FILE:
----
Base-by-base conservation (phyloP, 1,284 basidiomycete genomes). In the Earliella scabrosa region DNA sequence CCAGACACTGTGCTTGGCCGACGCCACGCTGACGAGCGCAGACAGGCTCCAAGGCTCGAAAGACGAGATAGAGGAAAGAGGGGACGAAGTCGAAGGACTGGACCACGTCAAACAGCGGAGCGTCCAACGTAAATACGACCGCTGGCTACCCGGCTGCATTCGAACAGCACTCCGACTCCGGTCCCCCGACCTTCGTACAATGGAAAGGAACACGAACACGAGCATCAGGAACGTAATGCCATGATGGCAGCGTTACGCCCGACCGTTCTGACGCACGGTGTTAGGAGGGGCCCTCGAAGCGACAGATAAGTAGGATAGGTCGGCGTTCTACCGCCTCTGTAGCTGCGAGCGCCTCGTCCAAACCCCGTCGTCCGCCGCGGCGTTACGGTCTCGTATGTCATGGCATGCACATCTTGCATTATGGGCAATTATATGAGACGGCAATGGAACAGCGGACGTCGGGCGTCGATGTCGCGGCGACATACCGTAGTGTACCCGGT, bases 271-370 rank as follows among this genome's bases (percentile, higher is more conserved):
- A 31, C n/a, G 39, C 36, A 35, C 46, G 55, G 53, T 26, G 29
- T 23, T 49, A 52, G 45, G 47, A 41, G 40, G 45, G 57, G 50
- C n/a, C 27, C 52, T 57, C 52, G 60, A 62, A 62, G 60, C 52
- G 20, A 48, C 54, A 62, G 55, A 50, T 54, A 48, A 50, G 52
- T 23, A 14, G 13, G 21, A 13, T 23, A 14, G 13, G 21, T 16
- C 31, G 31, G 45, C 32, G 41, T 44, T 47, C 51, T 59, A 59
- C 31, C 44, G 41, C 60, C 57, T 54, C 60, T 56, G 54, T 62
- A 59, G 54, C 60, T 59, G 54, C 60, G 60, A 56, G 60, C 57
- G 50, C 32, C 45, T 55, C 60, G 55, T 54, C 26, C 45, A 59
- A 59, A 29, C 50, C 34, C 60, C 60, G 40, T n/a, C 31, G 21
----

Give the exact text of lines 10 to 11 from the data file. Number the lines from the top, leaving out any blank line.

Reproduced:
- G 50, C 32, C 45, T 55, C 60, G 55, T 54, C 26, C 45, A 59
- A 59, A 29, C 50, C 34, C 60, C 60, G 40, T n/a, C 31, G 21